“Surely, though, I must have stolen into the future and landed in an H.G. Wells-style world – a horrific, fantastic society in which people’s faces contained only eyes, millions of healthy young adults and children dropped dead from the flu, boys got transported out of the country to be blown to bits, and the government arrested citizens for speaking the wrong words. Such a place couldn’t be real. And it couldn’t be the United States of America, ‘the land of the free and the home of the brave.’
But it was. I was on a train in my own country, in a year the devil designed. 1918.”
Paul Virilio is a French cultural theorist and urbanist best known for his writings about technology.
Some quotes from the work of Paul Virilio:
“When you invent the ship, you also invent the shipwreck; when you invent the plane you also invent the plane crash; and when you invent electricity, you invent electrocution…Every technology carries its own negativity, which is invented at the same time as technical progress.”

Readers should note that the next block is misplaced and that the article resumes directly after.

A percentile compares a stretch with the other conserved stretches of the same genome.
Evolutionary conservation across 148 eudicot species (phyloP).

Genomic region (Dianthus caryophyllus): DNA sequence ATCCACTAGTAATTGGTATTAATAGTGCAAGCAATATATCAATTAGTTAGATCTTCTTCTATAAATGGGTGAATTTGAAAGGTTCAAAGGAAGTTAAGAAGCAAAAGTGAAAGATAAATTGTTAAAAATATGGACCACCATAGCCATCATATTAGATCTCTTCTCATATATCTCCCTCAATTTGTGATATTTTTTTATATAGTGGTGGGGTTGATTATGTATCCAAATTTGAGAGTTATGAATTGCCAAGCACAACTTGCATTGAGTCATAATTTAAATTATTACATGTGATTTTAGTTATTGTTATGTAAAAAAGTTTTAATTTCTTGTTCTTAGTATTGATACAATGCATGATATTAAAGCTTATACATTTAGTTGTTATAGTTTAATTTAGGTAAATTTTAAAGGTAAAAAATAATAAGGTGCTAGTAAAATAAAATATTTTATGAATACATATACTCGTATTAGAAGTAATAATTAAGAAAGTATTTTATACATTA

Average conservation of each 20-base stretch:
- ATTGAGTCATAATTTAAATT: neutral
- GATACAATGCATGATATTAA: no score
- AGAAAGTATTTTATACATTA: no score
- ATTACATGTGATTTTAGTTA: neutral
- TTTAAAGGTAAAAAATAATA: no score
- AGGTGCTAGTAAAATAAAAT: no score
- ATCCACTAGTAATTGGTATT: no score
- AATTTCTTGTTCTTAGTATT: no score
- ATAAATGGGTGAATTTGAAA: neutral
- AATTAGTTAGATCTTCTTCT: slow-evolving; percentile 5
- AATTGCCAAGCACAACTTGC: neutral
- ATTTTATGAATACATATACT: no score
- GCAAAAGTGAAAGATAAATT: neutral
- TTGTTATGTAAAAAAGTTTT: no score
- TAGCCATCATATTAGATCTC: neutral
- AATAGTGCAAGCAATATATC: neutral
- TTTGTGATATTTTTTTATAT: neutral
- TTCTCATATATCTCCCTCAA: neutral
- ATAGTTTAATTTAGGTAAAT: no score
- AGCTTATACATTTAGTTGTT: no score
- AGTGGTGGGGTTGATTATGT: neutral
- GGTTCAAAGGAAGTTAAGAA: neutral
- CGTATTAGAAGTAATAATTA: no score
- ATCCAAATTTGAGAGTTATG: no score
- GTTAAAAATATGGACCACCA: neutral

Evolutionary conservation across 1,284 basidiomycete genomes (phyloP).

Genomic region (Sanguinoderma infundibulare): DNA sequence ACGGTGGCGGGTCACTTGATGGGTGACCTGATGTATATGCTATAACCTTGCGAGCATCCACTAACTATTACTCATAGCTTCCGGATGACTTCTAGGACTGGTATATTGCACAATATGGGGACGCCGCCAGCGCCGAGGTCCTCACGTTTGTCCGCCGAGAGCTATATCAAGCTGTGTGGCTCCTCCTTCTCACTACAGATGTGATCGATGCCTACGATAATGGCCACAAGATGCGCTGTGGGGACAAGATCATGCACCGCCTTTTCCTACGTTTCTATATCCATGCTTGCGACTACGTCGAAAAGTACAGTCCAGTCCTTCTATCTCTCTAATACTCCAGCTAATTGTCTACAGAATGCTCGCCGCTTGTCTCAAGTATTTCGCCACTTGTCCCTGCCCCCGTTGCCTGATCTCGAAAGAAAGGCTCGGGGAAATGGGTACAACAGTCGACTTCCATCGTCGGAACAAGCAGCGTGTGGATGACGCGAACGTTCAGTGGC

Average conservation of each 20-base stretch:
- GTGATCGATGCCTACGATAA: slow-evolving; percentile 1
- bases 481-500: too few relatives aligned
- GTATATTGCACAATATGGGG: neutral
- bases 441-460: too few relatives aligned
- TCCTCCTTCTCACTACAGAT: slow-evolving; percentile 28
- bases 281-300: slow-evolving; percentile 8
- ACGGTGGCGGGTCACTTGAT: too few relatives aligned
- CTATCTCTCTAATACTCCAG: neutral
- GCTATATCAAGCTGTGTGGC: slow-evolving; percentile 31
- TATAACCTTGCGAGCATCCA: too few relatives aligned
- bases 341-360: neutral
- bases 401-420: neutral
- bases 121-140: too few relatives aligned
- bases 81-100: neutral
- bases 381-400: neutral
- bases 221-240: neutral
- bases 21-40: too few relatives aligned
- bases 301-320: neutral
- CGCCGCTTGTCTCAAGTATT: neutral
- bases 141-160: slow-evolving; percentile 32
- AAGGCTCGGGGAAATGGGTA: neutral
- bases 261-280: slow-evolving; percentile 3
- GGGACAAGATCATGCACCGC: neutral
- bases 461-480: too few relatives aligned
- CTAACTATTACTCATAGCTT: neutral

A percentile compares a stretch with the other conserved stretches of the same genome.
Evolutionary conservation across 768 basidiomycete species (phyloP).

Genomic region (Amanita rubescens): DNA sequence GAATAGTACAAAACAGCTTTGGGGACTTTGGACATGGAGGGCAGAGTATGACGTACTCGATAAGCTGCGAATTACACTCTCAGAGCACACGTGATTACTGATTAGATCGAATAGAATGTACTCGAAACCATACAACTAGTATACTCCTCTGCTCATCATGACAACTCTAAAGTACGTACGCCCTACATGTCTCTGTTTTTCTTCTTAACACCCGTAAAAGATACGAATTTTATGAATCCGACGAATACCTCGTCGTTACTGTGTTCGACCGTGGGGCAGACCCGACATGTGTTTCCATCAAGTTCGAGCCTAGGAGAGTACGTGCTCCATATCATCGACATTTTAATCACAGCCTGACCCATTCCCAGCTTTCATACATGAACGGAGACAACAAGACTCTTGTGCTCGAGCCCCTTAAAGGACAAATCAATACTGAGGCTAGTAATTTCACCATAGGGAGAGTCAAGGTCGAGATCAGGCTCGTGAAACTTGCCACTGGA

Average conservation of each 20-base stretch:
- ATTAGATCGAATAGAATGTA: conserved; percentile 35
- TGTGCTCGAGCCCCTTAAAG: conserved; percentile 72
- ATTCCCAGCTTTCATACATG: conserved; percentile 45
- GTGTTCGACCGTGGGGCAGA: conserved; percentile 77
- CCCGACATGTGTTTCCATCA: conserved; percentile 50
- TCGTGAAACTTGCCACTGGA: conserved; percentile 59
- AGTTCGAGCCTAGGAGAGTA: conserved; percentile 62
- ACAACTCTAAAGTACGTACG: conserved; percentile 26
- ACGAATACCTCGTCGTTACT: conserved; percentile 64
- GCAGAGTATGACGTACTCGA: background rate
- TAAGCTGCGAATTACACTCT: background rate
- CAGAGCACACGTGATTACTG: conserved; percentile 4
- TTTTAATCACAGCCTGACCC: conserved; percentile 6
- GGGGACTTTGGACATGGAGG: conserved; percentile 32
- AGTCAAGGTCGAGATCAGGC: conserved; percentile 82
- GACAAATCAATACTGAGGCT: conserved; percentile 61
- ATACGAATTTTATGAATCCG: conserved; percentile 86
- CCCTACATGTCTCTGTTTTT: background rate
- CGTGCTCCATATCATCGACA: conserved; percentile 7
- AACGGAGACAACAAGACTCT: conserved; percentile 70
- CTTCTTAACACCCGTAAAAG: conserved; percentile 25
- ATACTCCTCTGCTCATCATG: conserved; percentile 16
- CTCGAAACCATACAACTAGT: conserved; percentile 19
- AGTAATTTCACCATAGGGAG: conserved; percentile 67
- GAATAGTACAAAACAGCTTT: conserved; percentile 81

“There are eyes everywhere. `No blind spot left. What shall we dream of when everything becomes visible? We’ll dream of being blind.”
“The field of vision is comparable, for me, to the terrain of an archaeological dig. To see is to be on guard, to wait for what emerges from the background, without any name, without any particular interest: what was silent will speak, what is closed will open and will take on a voice.”
“Digital messages and images matter less than their instantaneous delivery; the shock effect always wins out over the consideration of the informational content.”
“The contemporary sedentary is someone who feels at home everywhere, thanks to cellphones, and the nomad is someone who does not feel at home anywhere, someone who is excluded, ostracized.”
“Images contaminate us like viruses.”